Written by: D.S. Ullery
In the early 1970’s, director William Freidkin and author William Peter Blatty successfully combined forces to adapt to the screen Blatty’s tremendously successful novel of terror and possession, The Exorcist. The film became a worldwide phenomenon, changing the face of how make up effects were executed on film, setting a new standard for quality in horror -themed storytelling and has gone on to generally be regarded as the gold standard for horror by most genre fans. So naturally, plans for a sequel were immediately green-lit.
A few years later, in 1977, director John Boorman (who would go on to deliver the superb Excalibur, the best cinematic take on the Arthur legend to date)brought us Exorcist II: The Heretic. Filmed sans the involvement of either Blatty or Friedkin, this film teamed a returning Linda Blair with Richard Burton in a plot that had them…..
…..you know what? To this day, I have no idea what in the hell this movie was actually about. As far as I can tell, Nurse Rached (Louise Fletcher) from One Flew Over the Cuckoo’s Nest runs a psychiatric clinic for children where Regan McNeil (Blair) works, occasionally utilizing a hypnosis machine that functions like some sort of skating-rink-disco-ball nightmare to try to probe into whatever repressed memories Regan has of the time when she was possessed by Pazuzu. Burton portrays a priest who gets involved and somehow Africa and locusts factor in. I did not embellish that synopsis in any way.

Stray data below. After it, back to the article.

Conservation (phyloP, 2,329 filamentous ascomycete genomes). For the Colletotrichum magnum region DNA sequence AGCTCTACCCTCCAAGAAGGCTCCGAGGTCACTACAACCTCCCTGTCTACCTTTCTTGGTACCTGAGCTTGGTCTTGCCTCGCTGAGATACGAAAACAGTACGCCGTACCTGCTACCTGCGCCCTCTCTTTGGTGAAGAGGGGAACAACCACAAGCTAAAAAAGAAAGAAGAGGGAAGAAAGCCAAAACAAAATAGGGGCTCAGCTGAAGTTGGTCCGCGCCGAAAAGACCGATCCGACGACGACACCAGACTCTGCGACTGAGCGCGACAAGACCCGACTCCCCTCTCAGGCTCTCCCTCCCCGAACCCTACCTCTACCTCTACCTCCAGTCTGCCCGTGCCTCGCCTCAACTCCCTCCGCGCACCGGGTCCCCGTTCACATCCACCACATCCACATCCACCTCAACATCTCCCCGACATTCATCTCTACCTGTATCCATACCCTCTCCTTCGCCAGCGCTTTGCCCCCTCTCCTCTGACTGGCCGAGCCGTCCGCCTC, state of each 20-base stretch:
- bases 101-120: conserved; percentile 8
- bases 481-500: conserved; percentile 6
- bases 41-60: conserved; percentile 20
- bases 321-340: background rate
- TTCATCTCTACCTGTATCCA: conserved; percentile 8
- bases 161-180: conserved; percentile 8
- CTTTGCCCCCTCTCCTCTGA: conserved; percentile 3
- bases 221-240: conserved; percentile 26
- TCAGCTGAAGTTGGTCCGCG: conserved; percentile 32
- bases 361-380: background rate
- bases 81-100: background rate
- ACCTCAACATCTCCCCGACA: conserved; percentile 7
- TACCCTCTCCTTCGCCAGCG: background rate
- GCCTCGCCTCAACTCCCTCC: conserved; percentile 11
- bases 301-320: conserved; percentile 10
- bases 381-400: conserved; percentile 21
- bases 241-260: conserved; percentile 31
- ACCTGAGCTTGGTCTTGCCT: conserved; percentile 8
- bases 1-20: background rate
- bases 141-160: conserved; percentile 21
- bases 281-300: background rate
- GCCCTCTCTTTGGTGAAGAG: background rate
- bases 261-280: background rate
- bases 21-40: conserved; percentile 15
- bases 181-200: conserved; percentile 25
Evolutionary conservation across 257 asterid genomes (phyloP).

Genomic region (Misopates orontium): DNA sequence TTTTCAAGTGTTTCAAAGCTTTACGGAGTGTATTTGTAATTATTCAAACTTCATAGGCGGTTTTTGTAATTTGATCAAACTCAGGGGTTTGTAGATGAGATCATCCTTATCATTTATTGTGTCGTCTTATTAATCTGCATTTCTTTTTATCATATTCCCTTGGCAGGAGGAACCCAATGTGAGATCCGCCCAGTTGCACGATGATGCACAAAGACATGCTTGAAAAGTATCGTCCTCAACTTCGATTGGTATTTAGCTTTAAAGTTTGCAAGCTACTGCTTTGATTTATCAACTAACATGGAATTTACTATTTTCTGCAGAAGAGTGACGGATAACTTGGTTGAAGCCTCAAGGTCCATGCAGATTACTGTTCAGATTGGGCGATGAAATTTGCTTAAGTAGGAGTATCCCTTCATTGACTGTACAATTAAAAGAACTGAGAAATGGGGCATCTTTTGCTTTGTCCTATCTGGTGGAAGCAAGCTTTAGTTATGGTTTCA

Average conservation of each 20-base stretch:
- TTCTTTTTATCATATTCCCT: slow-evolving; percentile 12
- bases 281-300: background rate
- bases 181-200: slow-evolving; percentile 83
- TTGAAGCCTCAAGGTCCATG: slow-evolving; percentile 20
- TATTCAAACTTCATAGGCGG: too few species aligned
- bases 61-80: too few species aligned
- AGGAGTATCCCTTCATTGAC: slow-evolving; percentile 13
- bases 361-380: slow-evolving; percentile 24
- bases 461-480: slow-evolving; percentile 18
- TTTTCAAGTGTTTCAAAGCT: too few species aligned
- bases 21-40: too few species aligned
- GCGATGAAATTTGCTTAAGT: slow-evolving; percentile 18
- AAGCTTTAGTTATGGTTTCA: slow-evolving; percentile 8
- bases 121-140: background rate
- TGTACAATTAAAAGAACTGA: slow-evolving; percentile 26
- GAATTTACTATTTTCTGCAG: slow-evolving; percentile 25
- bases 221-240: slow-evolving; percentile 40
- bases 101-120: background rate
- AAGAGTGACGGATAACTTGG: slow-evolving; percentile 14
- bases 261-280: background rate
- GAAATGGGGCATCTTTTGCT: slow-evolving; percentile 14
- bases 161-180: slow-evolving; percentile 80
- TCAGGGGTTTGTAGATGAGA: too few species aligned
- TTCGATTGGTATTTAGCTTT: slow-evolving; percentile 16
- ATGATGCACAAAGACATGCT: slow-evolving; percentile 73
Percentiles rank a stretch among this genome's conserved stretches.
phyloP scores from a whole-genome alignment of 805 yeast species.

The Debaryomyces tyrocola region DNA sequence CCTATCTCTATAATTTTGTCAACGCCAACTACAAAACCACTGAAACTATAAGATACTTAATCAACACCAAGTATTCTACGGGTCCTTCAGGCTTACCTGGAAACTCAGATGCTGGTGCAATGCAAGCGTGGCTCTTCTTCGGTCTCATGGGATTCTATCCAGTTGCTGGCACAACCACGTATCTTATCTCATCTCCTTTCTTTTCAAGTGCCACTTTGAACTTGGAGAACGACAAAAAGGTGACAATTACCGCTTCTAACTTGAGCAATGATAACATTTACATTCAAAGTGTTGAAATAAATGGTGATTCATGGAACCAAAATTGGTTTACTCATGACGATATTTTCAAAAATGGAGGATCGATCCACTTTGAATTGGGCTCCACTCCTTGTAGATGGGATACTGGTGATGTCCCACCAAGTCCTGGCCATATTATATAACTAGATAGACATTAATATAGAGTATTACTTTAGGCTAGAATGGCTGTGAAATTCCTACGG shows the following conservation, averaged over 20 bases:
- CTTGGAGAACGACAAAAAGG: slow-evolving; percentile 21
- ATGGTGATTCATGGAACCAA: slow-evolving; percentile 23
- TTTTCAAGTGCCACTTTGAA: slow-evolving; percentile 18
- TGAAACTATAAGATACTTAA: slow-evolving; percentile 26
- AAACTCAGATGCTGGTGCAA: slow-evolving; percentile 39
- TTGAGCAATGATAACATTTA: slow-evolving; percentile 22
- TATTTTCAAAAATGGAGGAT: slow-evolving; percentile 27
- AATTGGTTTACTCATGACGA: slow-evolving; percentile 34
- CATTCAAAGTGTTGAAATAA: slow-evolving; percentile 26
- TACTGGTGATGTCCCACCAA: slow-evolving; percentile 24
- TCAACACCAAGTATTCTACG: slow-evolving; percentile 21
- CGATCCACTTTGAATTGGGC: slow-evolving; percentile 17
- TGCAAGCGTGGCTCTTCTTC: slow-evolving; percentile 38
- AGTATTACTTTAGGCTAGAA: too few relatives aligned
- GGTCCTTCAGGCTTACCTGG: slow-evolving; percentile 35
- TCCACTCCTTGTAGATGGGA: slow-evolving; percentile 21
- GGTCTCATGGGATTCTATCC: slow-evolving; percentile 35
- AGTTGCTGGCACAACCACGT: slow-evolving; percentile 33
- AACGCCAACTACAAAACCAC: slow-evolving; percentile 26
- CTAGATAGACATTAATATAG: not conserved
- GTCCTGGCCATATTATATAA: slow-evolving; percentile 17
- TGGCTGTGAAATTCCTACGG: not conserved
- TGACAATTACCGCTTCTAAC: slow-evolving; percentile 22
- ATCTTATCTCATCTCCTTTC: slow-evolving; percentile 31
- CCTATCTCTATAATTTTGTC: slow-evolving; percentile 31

Look, let’s cut through the crap. This is a terrible film. The pacing is lethargic, the acting stilted and the plot mundane. Only in a flashback sequence involving Father Merrin (Max Van Sydow, returning to give the film the all of five minutes of actual on-screen energy it demonstrates before going comatose again) performing an earlier exorcism does even a hint of the atmosphere exuded by the original resurface.
In all other regards, this a muddled waste of time and effort, with a conclusion that is ridiculously overwrought and completely unfathomable in its stupidity as it brings Regan back to the house on M street and attempts to equal the suspense and horror of the original film’s climax by recreating it. This only serves to remind audiences of the original film, which in turn heightens the sense that what we’re watching is actually a second rate copy.
There are people over the years who have attempted to defend this misbegotten piece of shit. All I can say to those individuals is “raise your standards.” Indeed there does exist a vast array of underrated films which have aged well and warrant a critical re-evaluation, but Exorcist II: The Heretic isn’t one of them. It’s every bit as awful today as it was in 1977.
Horror fans who want to see a truly frightening, inventive and thought provoking sequel will be better served by checking out the grotesquely overlooked third chapter in this series , Exorcist III : Legion which was written and directed by William Peter Blatty, author of the sequel novel “Legion” that the film is based on. It’s far and away superior to II and, based on the connective narrative tissue, is the legitimate sequel to the original.
The Bottom Line: Exorcist II:The Heretic is exactly that: Heresy towards the name of the motion picture many fans still regard as the greatest horror film ever to roll before a camera. You know you’re in trouble when James Earl Jones appearing as an African witch doctor who transforms into a tiger can’t lift a picture out of the mire.
Rating: 0/5 – My worst rating. Don’t even bother. Watch the original again and then skip straight to Legion..you’ll save the price of a rental and actually end up with a better sense of continuity.